Drawing upon the teaching of seven Spiritual Doctors of the Church, Ralph Martin presents an in-depth study of the journey to God. This book provides encouragement and direction fo... Read more
In Hard Times, Remember Your Blessings
"Transfiguration." What a strange word.
In the life of our Lord, of course, it refers to when He led three apostles up "a high mountain" and proceeded to reveal exactly who and what He was to them. The glory of God shone forth from Him, and He was attended by Moses and Elijah, the Lawgiver and one of the chief Prophets. The Word of God stood in all His glory (see Mt 17:1-13; Lk 9:28-36).
But that day was not really about glory. Rather, it was a preparation for the darkness to come. The same three apostles who were present for the Transfiguration — Simon Peter, James, and John — were present at the Garden of Gethsemane.
Think about that. The Rock upon whom Christ would found His Church; the "brother" of the Lord; and the Beloved Disciple; the three who, perhaps more than any of the other apostles, were close to Jesus, were strengthened by the consolation of seeing His glory manifested at the Transfiguration before witnessing His desolation in the Garden of Gethsemane.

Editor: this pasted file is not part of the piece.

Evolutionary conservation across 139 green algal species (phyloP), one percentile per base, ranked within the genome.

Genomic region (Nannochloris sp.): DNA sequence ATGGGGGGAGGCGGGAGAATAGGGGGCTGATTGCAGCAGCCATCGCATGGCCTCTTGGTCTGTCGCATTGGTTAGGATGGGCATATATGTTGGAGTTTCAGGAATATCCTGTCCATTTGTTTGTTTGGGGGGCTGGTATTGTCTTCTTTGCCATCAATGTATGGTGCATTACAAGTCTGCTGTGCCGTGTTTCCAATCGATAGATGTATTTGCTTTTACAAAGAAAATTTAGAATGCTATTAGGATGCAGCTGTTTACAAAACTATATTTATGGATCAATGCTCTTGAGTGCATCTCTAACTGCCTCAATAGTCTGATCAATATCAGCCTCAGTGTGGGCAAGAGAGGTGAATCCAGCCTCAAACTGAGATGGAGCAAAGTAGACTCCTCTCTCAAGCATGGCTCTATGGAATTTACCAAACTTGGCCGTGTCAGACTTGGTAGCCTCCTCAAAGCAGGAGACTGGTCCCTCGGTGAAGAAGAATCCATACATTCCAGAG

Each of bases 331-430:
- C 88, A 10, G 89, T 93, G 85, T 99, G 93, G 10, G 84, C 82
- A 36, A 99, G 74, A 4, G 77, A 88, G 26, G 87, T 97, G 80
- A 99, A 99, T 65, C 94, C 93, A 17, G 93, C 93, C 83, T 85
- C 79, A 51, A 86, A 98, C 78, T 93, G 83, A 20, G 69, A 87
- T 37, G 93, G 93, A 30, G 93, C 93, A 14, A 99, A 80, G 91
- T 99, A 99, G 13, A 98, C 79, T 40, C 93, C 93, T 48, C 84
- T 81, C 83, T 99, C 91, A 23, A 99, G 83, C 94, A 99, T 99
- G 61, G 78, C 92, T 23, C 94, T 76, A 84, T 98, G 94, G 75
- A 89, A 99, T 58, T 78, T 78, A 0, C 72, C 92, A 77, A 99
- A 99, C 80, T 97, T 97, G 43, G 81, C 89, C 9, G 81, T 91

Jesus prepared them for the trial to come. He sent them consolations to sustain them through the darkness to come, as God will always do in the spiritual life (for more on that, see Consoling the Heart of Jesus by Fr. Michael Gaitley, MIC).
The spirituality of the apostles is to be the spirituality of us all: Remember, in the midst of darkness, when you saw the Lord in His light! Remember, when doubts assail you, that you have seen wonders! Remember!
Faith is not believing without evidence. Faith is remembering the evidence that you have seen, even when everything seems hopeless at present, even when all that glory and wonder is as a dim shadow compared with the present pain, or sorrow, or trial.
God will not make demands upon us past what we can bear, unless He Himself will give us strength to meet the challenges to come. It is our task to remain with Him always, guided by the sure lights of Scripture and Tradition, handed on to us by the Magisterium, especially when prayer seems dry and all seems lost in confusion. It is our task to discern, guided by a good confessor or spiritual director and the counsel of wise friends, what we are truly being called to carry and when we're trying to pick up crosses God never intended for us to carry.
Sometimes, we are told to lay down a burden, not endure with it one step further. Sometimes, we are told to take up a new cross or to share the burdens of our brethren.
And sometimes, we are called to transfiguration.
As the Church celebrates the feast of the Transfiguration of the Lord on Aug. 6, let us ask Jesus, in His mercy, to send His Holy Spirit to transfigure us from within, burning away our sins and impurities so that His light might shine before the nations.